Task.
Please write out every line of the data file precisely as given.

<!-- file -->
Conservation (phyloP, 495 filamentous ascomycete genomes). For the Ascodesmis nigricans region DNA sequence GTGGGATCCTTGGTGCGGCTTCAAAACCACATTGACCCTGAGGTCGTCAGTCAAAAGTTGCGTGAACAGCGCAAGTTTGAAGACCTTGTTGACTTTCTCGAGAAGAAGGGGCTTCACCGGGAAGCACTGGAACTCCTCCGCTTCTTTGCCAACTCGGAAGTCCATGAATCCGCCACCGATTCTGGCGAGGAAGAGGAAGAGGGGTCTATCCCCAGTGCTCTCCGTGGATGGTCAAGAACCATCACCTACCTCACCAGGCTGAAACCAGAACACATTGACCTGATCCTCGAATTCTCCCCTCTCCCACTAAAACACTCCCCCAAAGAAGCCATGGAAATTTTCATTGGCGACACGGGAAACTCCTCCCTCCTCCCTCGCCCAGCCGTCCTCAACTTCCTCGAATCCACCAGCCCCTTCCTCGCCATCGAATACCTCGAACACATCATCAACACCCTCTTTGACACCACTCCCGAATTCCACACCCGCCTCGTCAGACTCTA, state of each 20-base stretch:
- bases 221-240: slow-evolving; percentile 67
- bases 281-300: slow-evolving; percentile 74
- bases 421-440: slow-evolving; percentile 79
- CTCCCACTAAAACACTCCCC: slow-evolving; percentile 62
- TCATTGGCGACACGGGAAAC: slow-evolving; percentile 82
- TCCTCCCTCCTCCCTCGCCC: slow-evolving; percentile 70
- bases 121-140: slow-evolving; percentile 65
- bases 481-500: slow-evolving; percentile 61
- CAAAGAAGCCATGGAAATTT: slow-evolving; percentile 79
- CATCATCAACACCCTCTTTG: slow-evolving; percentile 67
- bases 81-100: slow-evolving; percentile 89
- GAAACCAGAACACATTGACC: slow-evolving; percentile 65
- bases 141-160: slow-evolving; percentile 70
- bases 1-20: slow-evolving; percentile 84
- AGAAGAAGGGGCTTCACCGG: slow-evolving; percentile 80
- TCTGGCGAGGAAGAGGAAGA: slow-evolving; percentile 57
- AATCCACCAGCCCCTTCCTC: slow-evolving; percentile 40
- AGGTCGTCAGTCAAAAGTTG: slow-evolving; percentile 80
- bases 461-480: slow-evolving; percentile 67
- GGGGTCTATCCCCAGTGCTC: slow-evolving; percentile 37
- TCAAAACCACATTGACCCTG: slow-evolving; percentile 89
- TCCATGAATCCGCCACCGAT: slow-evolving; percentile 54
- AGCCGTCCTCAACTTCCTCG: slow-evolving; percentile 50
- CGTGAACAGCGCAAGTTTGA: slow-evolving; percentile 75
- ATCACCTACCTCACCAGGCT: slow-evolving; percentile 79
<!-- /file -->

Conservation (phyloP, 495 filamentous ascomycete genomes). For the Ascodesmis nigricans region DNA sequence GTGGGATCCTTGGTGCGGCTTCAAAACCACATTGACCCTGAGGTCGTCAGTCAAAAGTTGCGTGAACAGCGCAAGTTTGAAGACCTTGTTGACTTTCTCGAGAAGAAGGGGCTTCACCGGGAAGCACTGGAACTCCTCCGCTTCTTTGCCAACTCGGAAGTCCATGAATCCGCCACCGATTCTGGCGAGGAAGAGGAAGAGGGGTCTATCCCCAGTGCTCTCCGTGGATGGTCAAGAACCATCACCTACCTCACCAGGCTGAAACCAGAACACATTGACCTGATCCTCGAATTCTCCCCTCTCCCACTAAAACACTCCCCCAAAGAAGCCATGGAAATTTTCATTGGCGACACGGGAAACTCCTCCCTCCTCCCTCGCCCAGCCGTCCTCAACTTCCTCGAATCCACCAGCCCCTTCCTCGCCATCGAATACCTCGAACACATCATCAACACCCTCTTTGACACCACTCCCGAATTCCACACCCGCCTCGTCAGACTCTA, state of each 20-base stretch:
- bases 221-240: slow-evolving; percentile 67
- bases 281-300: slow-evolving; percentile 74
- bases 421-440: slow-evolving; percentile 79
- CTCCCACTAAAACACTCCCC: slow-evolving; percentile 62
- TCATTGGCGACACGGGAAAC: slow-evolving; percentile 82
- TCCTCCCTCCTCCCTCGCCC: slow-evolving; percentile 70
- bases 121-140: slow-evolving; percentile 65
- bases 481-500: slow-evolving; percentile 61
- CAAAGAAGCCATGGAAATTT: slow-evolving; percentile 79
- CATCATCAACACCCTCTTTG: slow-evolving; percentile 67
- bases 81-100: slow-evolving; percentile 89
- GAAACCAGAACACATTGACC: slow-evolving; percentile 65
- bases 141-160: slow-evolving; percentile 70
- bases 1-20: slow-evolving; percentile 84
- AGAAGAAGGGGCTTCACCGG: slow-evolving; percentile 80
- TCTGGCGAGGAAGAGGAAGA: slow-evolving; percentile 57
- AATCCACCAGCCCCTTCCTC: slow-evolving; percentile 40
- AGGTCGTCAGTCAAAAGTTG: slow-evolving; percentile 80
- bases 461-480: slow-evolving; percentile 67
- GGGGTCTATCCCCAGTGCTC: slow-evolving; percentile 37
- TCAAAACCACATTGACCCTG: slow-evolving; percentile 89
- TCCATGAATCCGCCACCGAT: slow-evolving; percentile 54
- AGCCGTCCTCAACTTCCTCG: slow-evolving; percentile 50
- CGTGAACAGCGCAAGTTTGA: slow-evolving; percentile 75
- ATCACCTACCTCACCAGGCT: slow-evolving; percentile 79